In 1991, a 15-year-old boy named Jeremy Wade Delle shot himself in front of his English class in Richardson, Texas. This became the main inspiration behind Pearl Jam’s 1992 song “Jeremy.” After reading about the tragic event, lead singer Eddie Vedder wanted to bring the story to his listeners, to create a dialogue about kids being bullied and the violence that can escalate from that. The music video was highly controversial at the time because of its portrayal of violence and the misinterpreted plot (some believed the bullied kid killed his classmates in the end).


Barenaked Ladies, 'I Saw It'

Barenaked Ladies bassist Jim Creeggan stepped up to sing “I Saw It” on the band’s 2010 album, All In Good Time. The song talks about young kids getting bullied and standing up against it in order to make a change. “From this point on/ We won’t allow this, brother,” Creeggan sings. “If we don’t end this now/ There’ll be others.”


Tame Impala, 'Elephant'

In an interview with NME, Tame Impala frontman Kevin Parker explained the real meaning behind the thundering Lonerism cut “Elephant.” “It’s not really a song about being a loner,” Parker said. “It’s a song about the bully. The guy who thinks he’s great. The jock. You can imagine a real reclusive kind of guy who’s a bit bitter about this guy who thinks he’s great, which is the opposite vibe of the loner, so it presents him in the worst light.”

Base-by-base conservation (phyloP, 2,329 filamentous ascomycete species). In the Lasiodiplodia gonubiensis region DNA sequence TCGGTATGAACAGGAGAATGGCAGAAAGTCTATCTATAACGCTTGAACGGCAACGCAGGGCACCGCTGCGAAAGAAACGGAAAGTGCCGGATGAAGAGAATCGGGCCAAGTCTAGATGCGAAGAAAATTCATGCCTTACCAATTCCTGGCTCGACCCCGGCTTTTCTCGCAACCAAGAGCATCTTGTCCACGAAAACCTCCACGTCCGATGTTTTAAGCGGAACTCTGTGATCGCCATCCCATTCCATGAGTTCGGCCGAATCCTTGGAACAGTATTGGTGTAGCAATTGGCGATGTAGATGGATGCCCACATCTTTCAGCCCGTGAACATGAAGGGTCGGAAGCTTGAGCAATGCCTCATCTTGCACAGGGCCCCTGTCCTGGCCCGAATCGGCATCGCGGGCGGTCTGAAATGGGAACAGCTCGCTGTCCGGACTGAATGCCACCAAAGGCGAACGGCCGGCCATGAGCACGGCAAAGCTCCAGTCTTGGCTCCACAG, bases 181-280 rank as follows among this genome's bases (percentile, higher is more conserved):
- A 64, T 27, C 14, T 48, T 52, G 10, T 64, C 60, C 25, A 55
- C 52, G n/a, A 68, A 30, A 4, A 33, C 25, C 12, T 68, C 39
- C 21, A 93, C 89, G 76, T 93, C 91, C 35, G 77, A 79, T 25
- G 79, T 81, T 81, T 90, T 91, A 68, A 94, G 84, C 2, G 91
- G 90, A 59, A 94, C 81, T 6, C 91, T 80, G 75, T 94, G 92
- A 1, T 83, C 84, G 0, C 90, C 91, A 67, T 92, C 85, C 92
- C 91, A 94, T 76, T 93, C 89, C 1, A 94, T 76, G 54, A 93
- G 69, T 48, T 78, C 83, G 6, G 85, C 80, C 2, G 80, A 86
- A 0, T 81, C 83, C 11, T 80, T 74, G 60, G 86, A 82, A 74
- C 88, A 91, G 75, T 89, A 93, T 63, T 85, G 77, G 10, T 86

Bullet for my Valentine, 'Waking the Demon'

Metal band Bullet for my Valentine wrote “Waking the Demon” as a fight song of sorts. Many members of the Welsh band were bullied in school and the track speaks to that moment when someone finds their inner demon and fights back.


Hunter Hayes, 'Invisible'

Country singer Hunter Hayes debuted his song “Invisible” at the 2014 Grammy Awards, accompanied by encouraging quotes from Steve Jobs, Lady Gaga and more. The song consoles those who feel victimized in school, those who may feel worthless or invisible and urges them to “dare to be something more.”


Alyssa Reid, 'Talk me Down'

Canadian pop singer Alyssa Reid put out “Talk me Down” in 2012 to help bring awareness to bullying in school. The music video featured a teenage boy being physically attacked by invisible forces, a metaphor for how hurtful words can be. The video ends with the message: “If you’re not part of the solution, you’re part of the problem,” followed by the contact information for Kids Help Phone.


Rachel Crow, 'Mean Girls'

Former X-Factor contestant Rachel Crow released “Mean Girls” in 2012, a song she wrote for those who used to call her a “freak” or “weirdo” in school. As a response, the then-14-year-old sang about brushing off the hatred: “Mean girls, mean girls/ You no longer run my world.”


Cat Power, 'Nothing but Time'

Chan Marshall wrote this 11-minute opus for her ex-boyfriend’s daughter Lucia who was being bullied online. On the hopeful track, Marshall delivers an uplifting pep talk, telling her teenage subject, “It’s up to you to be a superhero/ It’s up to you to be like nobody.”

To complete the song, Marshall wanted to enlist one of Lucia’s favourite artists, David Bowie, to sing on the track but when Ziggy Stardust wasn’t available, she got Iggy Pop to sing backup on the tail end of the track.